Yes, it has been three full weeks since I have written anything. Well, anything much. I put a post up on my main website—a throw-away post which, for some unknown reason, garnered 10 times the usual amount of traffic—and continued my weekly 450 words for Pond Parleys, because that is an obligation I take seriously. But otherwise, nothing.
Instead I read, surfed writing blogs, visited Kew Gardens, researched, exchanged a few e-mails with my agent, played Pooh Sticks on the actual Pooh Bridge in the Hundred Acre Wood, went to a book festival, toured a bird sanctuary, had a brief but illuminating conversation with Meg Gardiner, bought my wife a Kindle for Christmas (don’t worry, she doesn’t read this blog) and thought a lot about my writing career.
After weighing all the facts at my disposal and checking all the angles available to me, I have decided, once and for all (and for now), that self-publishing is not a path I want to pursue.
I don’t regret my recent detour; the result was a champion book that looks, feels and reads like a “real” book. And despite my claims about low sales, when compared to the other 99.9% of self-published books out there (the ones not cranked out by the self-pub prophets), my sales were actually above average. So I have nothing to be ashamed of. I just don’t want to do it again.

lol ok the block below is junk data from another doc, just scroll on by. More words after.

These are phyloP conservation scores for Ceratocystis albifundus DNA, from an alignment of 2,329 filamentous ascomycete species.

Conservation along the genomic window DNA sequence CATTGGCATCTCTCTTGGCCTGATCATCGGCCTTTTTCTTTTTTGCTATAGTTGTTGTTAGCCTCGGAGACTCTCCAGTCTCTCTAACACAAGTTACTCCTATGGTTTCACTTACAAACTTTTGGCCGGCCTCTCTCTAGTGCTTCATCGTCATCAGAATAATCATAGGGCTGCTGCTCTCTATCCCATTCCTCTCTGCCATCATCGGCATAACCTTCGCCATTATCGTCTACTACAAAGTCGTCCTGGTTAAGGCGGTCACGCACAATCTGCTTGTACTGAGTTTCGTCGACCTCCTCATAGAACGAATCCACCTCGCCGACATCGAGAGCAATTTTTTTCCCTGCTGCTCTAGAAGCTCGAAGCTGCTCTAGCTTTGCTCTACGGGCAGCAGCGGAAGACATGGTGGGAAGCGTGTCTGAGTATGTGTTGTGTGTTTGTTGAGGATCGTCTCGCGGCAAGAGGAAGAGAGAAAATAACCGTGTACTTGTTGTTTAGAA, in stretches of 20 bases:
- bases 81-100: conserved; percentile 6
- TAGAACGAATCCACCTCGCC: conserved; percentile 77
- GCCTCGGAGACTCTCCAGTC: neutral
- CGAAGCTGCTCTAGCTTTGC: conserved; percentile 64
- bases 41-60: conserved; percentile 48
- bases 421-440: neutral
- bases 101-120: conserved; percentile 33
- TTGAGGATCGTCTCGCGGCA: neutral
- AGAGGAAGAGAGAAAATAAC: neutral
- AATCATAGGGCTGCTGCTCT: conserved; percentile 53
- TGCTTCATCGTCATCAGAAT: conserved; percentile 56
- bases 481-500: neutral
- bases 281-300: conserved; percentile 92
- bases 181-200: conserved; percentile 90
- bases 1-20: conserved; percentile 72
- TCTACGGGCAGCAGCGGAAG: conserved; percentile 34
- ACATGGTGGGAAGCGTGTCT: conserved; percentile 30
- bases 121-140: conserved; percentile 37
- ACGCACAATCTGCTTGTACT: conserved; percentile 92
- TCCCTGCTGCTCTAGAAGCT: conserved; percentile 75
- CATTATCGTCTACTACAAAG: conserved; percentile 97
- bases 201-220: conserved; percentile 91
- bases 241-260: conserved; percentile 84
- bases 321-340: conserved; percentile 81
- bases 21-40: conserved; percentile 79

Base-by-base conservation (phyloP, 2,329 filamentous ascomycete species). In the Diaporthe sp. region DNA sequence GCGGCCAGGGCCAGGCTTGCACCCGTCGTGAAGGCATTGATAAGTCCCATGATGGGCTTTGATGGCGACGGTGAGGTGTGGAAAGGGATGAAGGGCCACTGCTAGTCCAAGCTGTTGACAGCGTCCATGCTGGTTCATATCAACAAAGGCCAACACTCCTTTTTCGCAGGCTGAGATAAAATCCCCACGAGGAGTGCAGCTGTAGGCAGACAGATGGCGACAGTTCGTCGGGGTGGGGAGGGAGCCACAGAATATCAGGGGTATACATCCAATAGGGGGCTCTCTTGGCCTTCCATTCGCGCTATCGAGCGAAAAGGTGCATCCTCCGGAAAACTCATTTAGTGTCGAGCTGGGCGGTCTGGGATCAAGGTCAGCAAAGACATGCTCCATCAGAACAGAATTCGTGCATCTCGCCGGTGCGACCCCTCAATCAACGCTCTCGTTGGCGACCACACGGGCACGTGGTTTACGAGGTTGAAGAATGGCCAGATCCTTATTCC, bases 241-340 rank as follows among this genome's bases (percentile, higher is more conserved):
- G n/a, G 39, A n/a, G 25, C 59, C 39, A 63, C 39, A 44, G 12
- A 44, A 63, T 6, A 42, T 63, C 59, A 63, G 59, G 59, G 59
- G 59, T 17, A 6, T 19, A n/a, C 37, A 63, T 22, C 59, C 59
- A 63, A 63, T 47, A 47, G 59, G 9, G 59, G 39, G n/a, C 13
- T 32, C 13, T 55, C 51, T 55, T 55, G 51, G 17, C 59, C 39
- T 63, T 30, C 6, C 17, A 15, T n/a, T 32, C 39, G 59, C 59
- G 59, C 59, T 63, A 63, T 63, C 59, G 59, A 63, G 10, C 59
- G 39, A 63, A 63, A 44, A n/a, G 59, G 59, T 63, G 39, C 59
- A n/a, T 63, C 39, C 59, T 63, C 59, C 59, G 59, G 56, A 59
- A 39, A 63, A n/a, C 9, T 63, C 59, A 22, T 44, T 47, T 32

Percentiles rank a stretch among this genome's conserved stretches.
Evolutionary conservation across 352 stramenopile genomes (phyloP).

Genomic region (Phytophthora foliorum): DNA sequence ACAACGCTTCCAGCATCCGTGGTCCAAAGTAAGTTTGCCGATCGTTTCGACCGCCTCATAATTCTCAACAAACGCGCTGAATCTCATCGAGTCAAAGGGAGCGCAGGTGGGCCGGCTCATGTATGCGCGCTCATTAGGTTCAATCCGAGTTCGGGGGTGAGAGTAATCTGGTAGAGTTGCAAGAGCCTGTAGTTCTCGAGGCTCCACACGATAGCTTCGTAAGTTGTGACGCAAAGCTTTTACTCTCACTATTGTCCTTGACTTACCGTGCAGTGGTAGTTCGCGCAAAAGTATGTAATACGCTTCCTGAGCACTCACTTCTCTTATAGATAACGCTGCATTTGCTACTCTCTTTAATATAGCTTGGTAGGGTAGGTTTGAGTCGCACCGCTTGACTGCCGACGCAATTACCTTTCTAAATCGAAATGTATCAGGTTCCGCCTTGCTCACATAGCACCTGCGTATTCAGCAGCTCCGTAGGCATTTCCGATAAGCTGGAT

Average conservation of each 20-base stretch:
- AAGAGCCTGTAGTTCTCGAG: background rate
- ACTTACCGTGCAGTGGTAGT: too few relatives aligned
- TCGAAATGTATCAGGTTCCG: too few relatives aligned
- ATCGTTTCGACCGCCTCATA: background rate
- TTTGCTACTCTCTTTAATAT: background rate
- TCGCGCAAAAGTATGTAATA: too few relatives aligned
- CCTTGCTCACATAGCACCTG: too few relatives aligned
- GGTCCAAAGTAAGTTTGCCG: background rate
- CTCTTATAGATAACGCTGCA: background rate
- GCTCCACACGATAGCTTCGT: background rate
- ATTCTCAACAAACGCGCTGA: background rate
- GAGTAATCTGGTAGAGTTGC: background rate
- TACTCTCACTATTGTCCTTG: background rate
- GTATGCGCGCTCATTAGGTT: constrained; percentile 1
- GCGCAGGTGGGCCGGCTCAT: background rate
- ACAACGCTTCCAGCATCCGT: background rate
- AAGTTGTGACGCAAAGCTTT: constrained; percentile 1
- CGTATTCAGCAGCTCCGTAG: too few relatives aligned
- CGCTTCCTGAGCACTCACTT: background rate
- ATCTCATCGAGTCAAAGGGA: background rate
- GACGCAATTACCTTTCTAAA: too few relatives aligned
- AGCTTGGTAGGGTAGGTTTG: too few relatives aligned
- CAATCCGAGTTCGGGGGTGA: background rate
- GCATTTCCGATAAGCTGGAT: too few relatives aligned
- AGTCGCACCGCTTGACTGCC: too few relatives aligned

This also does not mean that self-publishing is not what you should do: this is a highly individual decision. Go make your own.
Having been distracted by the bright and shiny baubles that we writers now have at our disposal, I am back with the basics, back to the only thing that ever did matter and ever will matter to a writer—you and your manuscript in cage, fighting it out to the death.
You can have all the electronic wizardry, spelling and grammar checkers, formatting, PhotoShopping, One-Stop publishing and direct marketing programs you like, but in the end, if you haven’t wrestled you manuscript to the ground and made it submit, you have nothing to work with.
So, having ignored my work in progress for nearly a month, I walked back into the cage with it this morning. Turning your back on it is never a good thing, as it grows in your mind to something terrible and fearsome, but when I sat down and opened the document, the fear subsided, and the beast rolled onto its back and let me rub its belly.
There is nowhere to go now but forward.